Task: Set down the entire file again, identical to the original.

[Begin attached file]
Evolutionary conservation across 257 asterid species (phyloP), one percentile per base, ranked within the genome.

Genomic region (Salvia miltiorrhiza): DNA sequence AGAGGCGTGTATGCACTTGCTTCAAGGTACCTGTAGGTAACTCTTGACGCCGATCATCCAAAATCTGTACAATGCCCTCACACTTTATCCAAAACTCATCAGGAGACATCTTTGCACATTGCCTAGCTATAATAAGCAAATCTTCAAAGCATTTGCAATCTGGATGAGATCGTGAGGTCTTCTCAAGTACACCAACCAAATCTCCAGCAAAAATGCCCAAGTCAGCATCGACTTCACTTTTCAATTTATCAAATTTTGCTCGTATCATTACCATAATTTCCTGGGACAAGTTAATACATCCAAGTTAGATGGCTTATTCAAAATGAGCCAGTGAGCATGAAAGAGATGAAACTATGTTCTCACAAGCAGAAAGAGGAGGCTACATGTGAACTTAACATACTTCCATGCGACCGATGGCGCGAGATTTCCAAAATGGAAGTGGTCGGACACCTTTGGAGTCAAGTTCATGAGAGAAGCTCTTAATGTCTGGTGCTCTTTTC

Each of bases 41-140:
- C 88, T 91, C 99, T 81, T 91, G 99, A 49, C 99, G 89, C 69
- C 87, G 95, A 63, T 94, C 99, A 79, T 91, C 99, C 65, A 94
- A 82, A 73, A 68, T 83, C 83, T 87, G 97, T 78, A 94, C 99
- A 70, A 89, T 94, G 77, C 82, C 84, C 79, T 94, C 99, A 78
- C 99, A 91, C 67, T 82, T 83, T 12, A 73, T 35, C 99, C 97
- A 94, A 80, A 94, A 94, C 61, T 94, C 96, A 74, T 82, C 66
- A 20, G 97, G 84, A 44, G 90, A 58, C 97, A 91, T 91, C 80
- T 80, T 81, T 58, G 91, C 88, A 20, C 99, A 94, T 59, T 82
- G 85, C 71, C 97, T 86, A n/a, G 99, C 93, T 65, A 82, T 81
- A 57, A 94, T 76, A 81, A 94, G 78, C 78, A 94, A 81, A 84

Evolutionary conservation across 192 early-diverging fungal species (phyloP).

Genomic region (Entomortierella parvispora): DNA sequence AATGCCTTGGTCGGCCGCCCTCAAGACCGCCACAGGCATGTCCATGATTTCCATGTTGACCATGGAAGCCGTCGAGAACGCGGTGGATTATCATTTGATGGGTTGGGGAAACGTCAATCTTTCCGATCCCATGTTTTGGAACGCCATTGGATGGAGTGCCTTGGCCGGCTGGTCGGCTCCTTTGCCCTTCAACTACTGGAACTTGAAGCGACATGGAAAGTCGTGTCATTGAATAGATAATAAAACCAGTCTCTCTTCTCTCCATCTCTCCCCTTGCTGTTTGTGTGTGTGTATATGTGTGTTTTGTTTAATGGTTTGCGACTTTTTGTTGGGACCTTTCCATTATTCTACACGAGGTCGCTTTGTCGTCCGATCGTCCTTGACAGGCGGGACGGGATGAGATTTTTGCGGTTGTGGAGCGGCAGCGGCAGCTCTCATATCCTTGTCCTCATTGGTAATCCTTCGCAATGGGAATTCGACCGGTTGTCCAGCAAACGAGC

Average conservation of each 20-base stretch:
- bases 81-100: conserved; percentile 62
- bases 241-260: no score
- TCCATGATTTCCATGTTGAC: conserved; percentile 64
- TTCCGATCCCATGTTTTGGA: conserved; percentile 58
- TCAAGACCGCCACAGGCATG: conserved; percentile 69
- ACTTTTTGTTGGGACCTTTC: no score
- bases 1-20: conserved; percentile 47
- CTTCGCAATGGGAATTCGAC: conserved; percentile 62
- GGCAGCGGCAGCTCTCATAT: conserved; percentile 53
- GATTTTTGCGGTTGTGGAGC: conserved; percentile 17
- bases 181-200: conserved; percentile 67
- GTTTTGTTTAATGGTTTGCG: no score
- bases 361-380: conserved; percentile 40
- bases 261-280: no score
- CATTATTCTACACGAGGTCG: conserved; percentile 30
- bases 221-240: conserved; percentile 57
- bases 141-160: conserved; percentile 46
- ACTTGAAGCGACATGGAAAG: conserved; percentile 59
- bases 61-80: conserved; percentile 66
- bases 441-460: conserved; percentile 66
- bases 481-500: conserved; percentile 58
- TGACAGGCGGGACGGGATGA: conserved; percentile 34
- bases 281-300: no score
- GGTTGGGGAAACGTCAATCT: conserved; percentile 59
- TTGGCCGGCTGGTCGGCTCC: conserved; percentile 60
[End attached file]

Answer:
Evolutionary conservation across 257 asterid species (phyloP), one percentile per base, ranked within the genome.

Genomic region (Salvia miltiorrhiza): DNA sequence AGAGGCGTGTATGCACTTGCTTCAAGGTACCTGTAGGTAACTCTTGACGCCGATCATCCAAAATCTGTACAATGCCCTCACACTTTATCCAAAACTCATCAGGAGACATCTTTGCACATTGCCTAGCTATAATAAGCAAATCTTCAAAGCATTTGCAATCTGGATGAGATCGTGAGGTCTTCTCAAGTACACCAACCAAATCTCCAGCAAAAATGCCCAAGTCAGCATCGACTTCACTTTTCAATTTATCAAATTTTGCTCGTATCATTACCATAATTTCCTGGGACAAGTTAATACATCCAAGTTAGATGGCTTATTCAAAATGAGCCAGTGAGCATGAAAGAGATGAAACTATGTTCTCACAAGCAGAAAGAGGAGGCTACATGTGAACTTAACATACTTCCATGCGACCGATGGCGCGAGATTTCCAAAATGGAAGTGGTCGGACACCTTTGGAGTCAAGTTCATGAGAGAAGCTCTTAATGTCTGGTGCTCTTTTC

Each of bases 41-140:
- C 88, T 91, C 99, T 81, T 91, G 99, A 49, C 99, G 89, C 69
- C 87, G 95, A 63, T 94, C 99, A 79, T 91, C 99, C 65, A 94
- A 82, A 73, A 68, T 83, C 83, T 87, G 97, T 78, A 94, C 99
- A 70, A 89, T 94, G 77, C 82, C 84, C 79, T 94, C 99, A 78
- C 99, A 91, C 67, T 82, T 83, T 12, A 73, T 35, C 99, C 97
- A 94, A 80, A 94, A 94, C 61, T 94, C 96, A 74, T 82, C 66
- A 20, G 97, G 84, A 44, G 90, A 58, C 97, A 91, T 91, C 80
- T 80, T 81, T 58, G 91, C 88, A 20, C 99, A 94, T 59, T 82
- G 85, C 71, C 97, T 86, A n/a, G 99, C 93, T 65, A 82, T 81
- A 57, A 94, T 76, A 81, A 94, G 78, C 78, A 94, A 81, A 84

Evolutionary conservation across 192 early-diverging fungal species (phyloP).

Genomic region (Entomortierella parvispora): DNA sequence AATGCCTTGGTCGGCCGCCCTCAAGACCGCCACAGGCATGTCCATGATTTCCATGTTGACCATGGAAGCCGTCGAGAACGCGGTGGATTATCATTTGATGGGTTGGGGAAACGTCAATCTTTCCGATCCCATGTTTTGGAACGCCATTGGATGGAGTGCCTTGGCCGGCTGGTCGGCTCCTTTGCCCTTCAACTACTGGAACTTGAAGCGACATGGAAAGTCGTGTCATTGAATAGATAATAAAACCAGTCTCTCTTCTCTCCATCTCTCCCCTTGCTGTTTGTGTGTGTGTATATGTGTGTTTTGTTTAATGGTTTGCGACTTTTTGTTGGGACCTTTCCATTATTCTACACGAGGTCGCTTTGTCGTCCGATCGTCCTTGACAGGCGGGACGGGATGAGATTTTTGCGGTTGTGGAGCGGCAGCGGCAGCTCTCATATCCTTGTCCTCATTGGTAATCCTTCGCAATGGGAATTCGACCGGTTGTCCAGCAAACGAGC

Average conservation of each 20-base stretch:
- bases 81-100: conserved; percentile 62
- bases 241-260: no score
- TCCATGATTTCCATGTTGAC: conserved; percentile 64
- TTCCGATCCCATGTTTTGGA: conserved; percentile 58
- TCAAGACCGCCACAGGCATG: conserved; percentile 69
- ACTTTTTGTTGGGACCTTTC: no score
- bases 1-20: conserved; percentile 47
- CTTCGCAATGGGAATTCGAC: conserved; percentile 62
- GGCAGCGGCAGCTCTCATAT: conserved; percentile 53
- GATTTTTGCGGTTGTGGAGC: conserved; percentile 17
- bases 181-200: conserved; percentile 67
- GTTTTGTTTAATGGTTTGCG: no score
- bases 361-380: conserved; percentile 40
- bases 261-280: no score
- CATTATTCTACACGAGGTCG: conserved; percentile 30
- bases 221-240: conserved; percentile 57
- bases 141-160: conserved; percentile 46
- ACTTGAAGCGACATGGAAAG: conserved; percentile 59
- bases 61-80: conserved; percentile 66
- bases 441-460: conserved; percentile 66
- bases 481-500: conserved; percentile 58
- TGACAGGCGGGACGGGATGA: conserved; percentile 34
- bases 281-300: no score
- GGTTGGGGAAACGTCAATCT: conserved; percentile 59
- TTGGCCGGCTGGTCGGCTCC: conserved; percentile 60